The quality of dietary protein is determined by its amino acid (AA) composition and availability (Wilson and Cowey, 1985; Wilson and Poe, 1985). Quantitative estimation of the essential AA requirements of cultured fish species is very important to achieve optimum growth and feed utilization, cost-effective diet formulation, and desirable carcass quality (NRC, 2011). It is well established that a balanced AA profile is required for the effective use of dietary protein in tissue synthesis (D’Mello, 1994; Yamamoto et al., 2000; Berge et al., 2002; Green and Hardy, 2002; Gόmez-Requeni et al., 2003). AA can be supplied as protein-bound AA, free AA, or peptides in formulated diets. Absorption of peptides and free AA (FAA) are the major transport routes for protein use in mammals (Ganapathy et al., 1994; Adibi, 1997). The current understanding of protein use in vertebrates centers on the absorption of peptides in the intestine as a major route of transport. In fishes, small peptides and FAA are absorbed faster than protein (Rust et al., 1993; Rønnestad et al., 2003), and there is evidence that single peptides can be more efficiently absorbed than a mixture of identical AA in both fish (Reshkin and Ahearn, 1991; Boge et al., 2002) and mammals (Matthews, 1991). Previous studies on common carp Cyprinus carpio and rainbow trout Oncorhynchus mykiss showed inferior utilization of AA from FAA-based diets vs. that from protein-based diets (Murai, ran1982; Kaushik and Dabrowski, 1983; Dabrowski et al., 2003), possibly because of deamination or higher total dietary nitrogen excretion through the gills and kidneys (Dabrowski et al., 2003). It is generally thought that the inefficiency of free AA use in fish is due to faster uptake and subsequent catabolism compared with intact protein (Cowey and Walton, 1988; Rønnestad et al., 2000; Dabrowski et al., 2003; Dabrowski et al., 2007). Another proposed explanation is higher leaching loss of free AA compared with bound AA in aquatic environments prior to ingestion (Zarate and Lovell, 1997).
Dabrowski et al. (2003) showed that a synthetic dipeptide-based diet could support the early stages of rainbow trout growth, whereas a free AA-based diet could not. Peptides have different transport systems than FAA has. Tetra- and larger peptides do not cover nitrogen requirements in the absence of pancreatic enzymes or brush border peptidase activity (Grimble, 1994; Daniel, 2004), whereas di- or tripeptides have specific peptide transporters (Doring et al., 1998). These transporters are expressed in teleost larvae prior to exogenous feeding (Verri et al., 2003).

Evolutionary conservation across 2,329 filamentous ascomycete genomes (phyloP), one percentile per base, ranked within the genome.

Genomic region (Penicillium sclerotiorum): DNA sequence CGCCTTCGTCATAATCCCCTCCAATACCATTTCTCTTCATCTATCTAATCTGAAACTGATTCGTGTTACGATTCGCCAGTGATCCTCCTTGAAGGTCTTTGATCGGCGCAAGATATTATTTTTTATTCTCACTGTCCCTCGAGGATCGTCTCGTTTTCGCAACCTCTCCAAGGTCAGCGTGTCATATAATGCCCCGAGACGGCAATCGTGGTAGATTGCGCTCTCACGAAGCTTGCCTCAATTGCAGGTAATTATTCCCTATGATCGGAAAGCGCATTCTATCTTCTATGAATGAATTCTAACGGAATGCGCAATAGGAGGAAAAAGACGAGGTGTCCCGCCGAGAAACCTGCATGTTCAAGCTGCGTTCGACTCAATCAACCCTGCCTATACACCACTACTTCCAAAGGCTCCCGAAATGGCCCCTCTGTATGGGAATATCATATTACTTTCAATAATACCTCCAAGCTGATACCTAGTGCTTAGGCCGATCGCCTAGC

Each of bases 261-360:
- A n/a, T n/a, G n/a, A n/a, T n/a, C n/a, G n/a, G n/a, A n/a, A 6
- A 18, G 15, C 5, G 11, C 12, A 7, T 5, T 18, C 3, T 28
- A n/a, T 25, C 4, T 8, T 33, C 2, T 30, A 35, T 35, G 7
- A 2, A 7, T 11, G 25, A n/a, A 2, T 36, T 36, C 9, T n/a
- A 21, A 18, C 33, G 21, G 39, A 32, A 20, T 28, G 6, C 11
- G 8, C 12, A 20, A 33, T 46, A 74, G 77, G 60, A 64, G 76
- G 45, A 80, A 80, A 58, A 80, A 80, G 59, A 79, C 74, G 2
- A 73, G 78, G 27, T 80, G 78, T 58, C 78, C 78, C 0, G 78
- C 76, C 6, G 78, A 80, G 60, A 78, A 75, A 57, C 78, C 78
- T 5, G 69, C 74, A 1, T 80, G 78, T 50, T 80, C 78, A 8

Lysine has been identified as an essential AA for all studied fish species (NRC, 2011) and has been found in high concentrations in the carcasses of many fishes (Wilson and Cowey, 1985; Wilson and Poe, 1985; NRC, 1993). Lysine deficiency has been reported to result in decreased growth and low feed efficiency (Ahmed and Khan, 2004; Wang et al., 2005; Zhou et al., 2008). It is the most limiting amino acid in the protein sources, particularly plant proteins, used in aquafeeds (Deng et al., 2010).
Olive flounder Paralichthys olivaceus is an important marine cultured species in Korea, Japan, and China. Its total production reached ~37,000 tons in 2013 in Korea (Ministry of Maritime Affairs and Fisheries of Korea, 2013). Dietary lysine requirements for the species were determined by Forster and Ogata (1998) using free L-lysine as the AA source. Kim and Lee (2013) showed that juvenile olive flounder can use dipeptide leucine more efficiently than its free form for protein synthesis. Accordingly, we compared the utilization efficiency of free and dipeptide forms of lysine in juvenile olive flounder diets.
Materials and Methods
Formulation and proximate composition of the experimental diets are shown in Table 1. Five isonitrogenous (47% crude protein) and isocaloric (4.38 kcal g-1 gross energy) experimental diets were formulated to contain different levels and forms of lysine. A mixture of synthetic free AA without lysine was prepared according to Dabrowski et al. (2003) and used as the main protein source. A control diet was formulated to contain basal levels of lysine (0.5%) from fish meal and supplemented with 0.5% or 1.0% lysine in either the free or the dipeptide form. Lysine-Glycine (LG) (Bachem, Torrance, CA, USA) was used as the dipeptide form, and crystalline L-lysine (L-Lys) (Sigma Chemicals, St. Louis, MO, USA) as the free form (FL). The experimental diets were kept isonitrogenous using glycine at the expense of lysine. All ingredients were well mixed, pelletized, and freeze-dried. The pellets were crushed into desirable particle sizes and stored at –20°C until use.